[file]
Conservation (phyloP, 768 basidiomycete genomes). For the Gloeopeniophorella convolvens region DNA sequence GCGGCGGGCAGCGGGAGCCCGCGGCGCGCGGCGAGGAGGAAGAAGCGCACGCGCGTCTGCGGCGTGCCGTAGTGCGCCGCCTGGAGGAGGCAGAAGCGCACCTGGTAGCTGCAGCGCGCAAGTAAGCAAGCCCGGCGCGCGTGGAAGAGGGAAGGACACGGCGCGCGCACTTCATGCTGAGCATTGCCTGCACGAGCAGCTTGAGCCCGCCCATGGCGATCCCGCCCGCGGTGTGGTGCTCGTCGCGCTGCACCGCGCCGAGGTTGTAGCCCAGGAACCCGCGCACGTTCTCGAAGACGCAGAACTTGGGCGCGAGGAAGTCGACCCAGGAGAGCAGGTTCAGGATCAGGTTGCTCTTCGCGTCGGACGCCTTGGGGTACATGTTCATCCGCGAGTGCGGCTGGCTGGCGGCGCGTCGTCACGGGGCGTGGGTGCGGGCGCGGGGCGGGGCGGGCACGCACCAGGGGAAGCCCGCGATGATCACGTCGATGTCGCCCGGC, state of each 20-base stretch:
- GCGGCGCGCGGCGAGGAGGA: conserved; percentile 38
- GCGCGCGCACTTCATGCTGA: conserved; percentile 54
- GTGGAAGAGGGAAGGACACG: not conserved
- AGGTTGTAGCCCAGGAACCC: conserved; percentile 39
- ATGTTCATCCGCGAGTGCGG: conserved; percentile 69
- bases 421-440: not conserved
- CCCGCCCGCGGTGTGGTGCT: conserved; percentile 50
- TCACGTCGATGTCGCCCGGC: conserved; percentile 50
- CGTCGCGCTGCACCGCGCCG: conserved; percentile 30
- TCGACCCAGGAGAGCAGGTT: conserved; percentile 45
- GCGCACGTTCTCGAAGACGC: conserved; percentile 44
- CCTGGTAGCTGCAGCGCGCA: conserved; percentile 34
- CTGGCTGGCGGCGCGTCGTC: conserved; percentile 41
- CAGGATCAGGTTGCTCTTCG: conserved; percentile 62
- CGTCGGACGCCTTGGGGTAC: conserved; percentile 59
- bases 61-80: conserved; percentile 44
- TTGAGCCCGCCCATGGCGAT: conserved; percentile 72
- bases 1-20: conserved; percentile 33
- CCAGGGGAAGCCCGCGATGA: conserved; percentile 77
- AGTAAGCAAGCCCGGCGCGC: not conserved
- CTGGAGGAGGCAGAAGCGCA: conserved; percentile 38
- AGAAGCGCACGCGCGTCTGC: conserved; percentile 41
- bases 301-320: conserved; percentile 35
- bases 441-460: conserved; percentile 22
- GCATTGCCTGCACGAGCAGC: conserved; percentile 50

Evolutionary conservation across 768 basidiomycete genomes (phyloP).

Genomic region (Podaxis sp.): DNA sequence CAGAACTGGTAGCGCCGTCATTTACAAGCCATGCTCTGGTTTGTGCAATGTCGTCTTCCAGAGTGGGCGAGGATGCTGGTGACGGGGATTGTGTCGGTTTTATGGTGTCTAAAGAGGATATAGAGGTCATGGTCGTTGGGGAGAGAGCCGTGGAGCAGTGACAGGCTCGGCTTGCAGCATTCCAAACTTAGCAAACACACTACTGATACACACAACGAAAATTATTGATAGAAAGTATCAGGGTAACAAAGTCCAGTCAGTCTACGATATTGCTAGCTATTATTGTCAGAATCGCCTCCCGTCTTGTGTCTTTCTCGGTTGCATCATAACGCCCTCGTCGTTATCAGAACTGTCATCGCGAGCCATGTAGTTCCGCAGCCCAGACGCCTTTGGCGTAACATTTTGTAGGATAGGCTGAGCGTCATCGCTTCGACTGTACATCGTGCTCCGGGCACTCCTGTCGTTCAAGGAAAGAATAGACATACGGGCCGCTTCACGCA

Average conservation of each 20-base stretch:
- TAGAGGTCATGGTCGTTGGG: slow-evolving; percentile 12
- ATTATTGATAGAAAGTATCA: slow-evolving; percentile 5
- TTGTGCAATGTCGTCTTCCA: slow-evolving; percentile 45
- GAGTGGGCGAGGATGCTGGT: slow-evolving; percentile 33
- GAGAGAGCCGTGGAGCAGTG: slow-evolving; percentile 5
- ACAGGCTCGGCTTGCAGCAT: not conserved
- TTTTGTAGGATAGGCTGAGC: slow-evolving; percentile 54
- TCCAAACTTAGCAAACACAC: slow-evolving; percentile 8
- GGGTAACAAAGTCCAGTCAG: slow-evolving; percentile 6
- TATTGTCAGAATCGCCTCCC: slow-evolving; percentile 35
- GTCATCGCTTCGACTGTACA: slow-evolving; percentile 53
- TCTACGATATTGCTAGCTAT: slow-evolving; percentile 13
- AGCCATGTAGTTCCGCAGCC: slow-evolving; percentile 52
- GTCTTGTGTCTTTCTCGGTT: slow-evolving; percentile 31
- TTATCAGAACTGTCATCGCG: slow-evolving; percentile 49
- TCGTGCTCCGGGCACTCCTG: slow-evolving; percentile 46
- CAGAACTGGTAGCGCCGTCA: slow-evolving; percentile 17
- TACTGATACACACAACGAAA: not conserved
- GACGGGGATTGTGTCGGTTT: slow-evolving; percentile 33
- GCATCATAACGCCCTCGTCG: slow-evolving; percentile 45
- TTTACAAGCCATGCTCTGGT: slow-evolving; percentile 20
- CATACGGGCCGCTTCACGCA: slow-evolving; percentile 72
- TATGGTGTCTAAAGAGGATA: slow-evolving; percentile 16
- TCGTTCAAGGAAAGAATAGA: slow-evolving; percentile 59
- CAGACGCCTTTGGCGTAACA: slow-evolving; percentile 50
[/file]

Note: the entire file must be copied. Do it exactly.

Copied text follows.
Conservation (phyloP, 768 basidiomycete genomes). For the Gloeopeniophorella convolvens region DNA sequence GCGGCGGGCAGCGGGAGCCCGCGGCGCGCGGCGAGGAGGAAGAAGCGCACGCGCGTCTGCGGCGTGCCGTAGTGCGCCGCCTGGAGGAGGCAGAAGCGCACCTGGTAGCTGCAGCGCGCAAGTAAGCAAGCCCGGCGCGCGTGGAAGAGGGAAGGACACGGCGCGCGCACTTCATGCTGAGCATTGCCTGCACGAGCAGCTTGAGCCCGCCCATGGCGATCCCGCCCGCGGTGTGGTGCTCGTCGCGCTGCACCGCGCCGAGGTTGTAGCCCAGGAACCCGCGCACGTTCTCGAAGACGCAGAACTTGGGCGCGAGGAAGTCGACCCAGGAGAGCAGGTTCAGGATCAGGTTGCTCTTCGCGTCGGACGCCTTGGGGTACATGTTCATCCGCGAGTGCGGCTGGCTGGCGGCGCGTCGTCACGGGGCGTGGGTGCGGGCGCGGGGCGGGGCGGGCACGCACCAGGGGAAGCCCGCGATGATCACGTCGATGTCGCCCGGC, state of each 20-base stretch:
- GCGGCGCGCGGCGAGGAGGA: conserved; percentile 38
- GCGCGCGCACTTCATGCTGA: conserved; percentile 54
- GTGGAAGAGGGAAGGACACG: not conserved
- AGGTTGTAGCCCAGGAACCC: conserved; percentile 39
- ATGTTCATCCGCGAGTGCGG: conserved; percentile 69
- bases 421-440: not conserved
- CCCGCCCGCGGTGTGGTGCT: conserved; percentile 50
- TCACGTCGATGTCGCCCGGC: conserved; percentile 50
- CGTCGCGCTGCACCGCGCCG: conserved; percentile 30
- TCGACCCAGGAGAGCAGGTT: conserved; percentile 45
- GCGCACGTTCTCGAAGACGC: conserved; percentile 44
- CCTGGTAGCTGCAGCGCGCA: conserved; percentile 34
- CTGGCTGGCGGCGCGTCGTC: conserved; percentile 41
- CAGGATCAGGTTGCTCTTCG: conserved; percentile 62
- CGTCGGACGCCTTGGGGTAC: conserved; percentile 59
- bases 61-80: conserved; percentile 44
- TTGAGCCCGCCCATGGCGAT: conserved; percentile 72
- bases 1-20: conserved; percentile 33
- CCAGGGGAAGCCCGCGATGA: conserved; percentile 77
- AGTAAGCAAGCCCGGCGCGC: not conserved
- CTGGAGGAGGCAGAAGCGCA: conserved; percentile 38
- AGAAGCGCACGCGCGTCTGC: conserved; percentile 41
- bases 301-320: conserved; percentile 35
- bases 441-460: conserved; percentile 22
- GCATTGCCTGCACGAGCAGC: conserved; percentile 50

Evolutionary conservation across 768 basidiomycete genomes (phyloP).

Genomic region (Podaxis sp.): DNA sequence CAGAACTGGTAGCGCCGTCATTTACAAGCCATGCTCTGGTTTGTGCAATGTCGTCTTCCAGAGTGGGCGAGGATGCTGGTGACGGGGATTGTGTCGGTTTTATGGTGTCTAAAGAGGATATAGAGGTCATGGTCGTTGGGGAGAGAGCCGTGGAGCAGTGACAGGCTCGGCTTGCAGCATTCCAAACTTAGCAAACACACTACTGATACACACAACGAAAATTATTGATAGAAAGTATCAGGGTAACAAAGTCCAGTCAGTCTACGATATTGCTAGCTATTATTGTCAGAATCGCCTCCCGTCTTGTGTCTTTCTCGGTTGCATCATAACGCCCTCGTCGTTATCAGAACTGTCATCGCGAGCCATGTAGTTCCGCAGCCCAGACGCCTTTGGCGTAACATTTTGTAGGATAGGCTGAGCGTCATCGCTTCGACTGTACATCGTGCTCCGGGCACTCCTGTCGTTCAAGGAAAGAATAGACATACGGGCCGCTTCACGCA

Average conservation of each 20-base stretch:
- TAGAGGTCATGGTCGTTGGG: slow-evolving; percentile 12
- ATTATTGATAGAAAGTATCA: slow-evolving; percentile 5
- TTGTGCAATGTCGTCTTCCA: slow-evolving; percentile 45
- GAGTGGGCGAGGATGCTGGT: slow-evolving; percentile 33
- GAGAGAGCCGTGGAGCAGTG: slow-evolving; percentile 5
- ACAGGCTCGGCTTGCAGCAT: not conserved
- TTTTGTAGGATAGGCTGAGC: slow-evolving; percentile 54
- TCCAAACTTAGCAAACACAC: slow-evolving; percentile 8
- GGGTAACAAAGTCCAGTCAG: slow-evolving; percentile 6
- TATTGTCAGAATCGCCTCCC: slow-evolving; percentile 35
- GTCATCGCTTCGACTGTACA: slow-evolving; percentile 53
- TCTACGATATTGCTAGCTAT: slow-evolving; percentile 13
- AGCCATGTAGTTCCGCAGCC: slow-evolving; percentile 52
- GTCTTGTGTCTTTCTCGGTT: slow-evolving; percentile 31
- TTATCAGAACTGTCATCGCG: slow-evolving; percentile 49
- TCGTGCTCCGGGCACTCCTG: slow-evolving; percentile 46
- CAGAACTGGTAGCGCCGTCA: slow-evolving; percentile 17
- TACTGATACACACAACGAAA: not conserved
- GACGGGGATTGTGTCGGTTT: slow-evolving; percentile 33
- GCATCATAACGCCCTCGTCG: slow-evolving; percentile 45
- TTTACAAGCCATGCTCTGGT: slow-evolving; percentile 20
- CATACGGGCCGCTTCACGCA: slow-evolving; percentile 72
- TATGGTGTCTAAAGAGGATA: slow-evolving; percentile 16
- TCGTTCAAGGAAAGAATAGA: slow-evolving; percentile 59
- CAGACGCCTTTGGCGTAACA: slow-evolving; percentile 50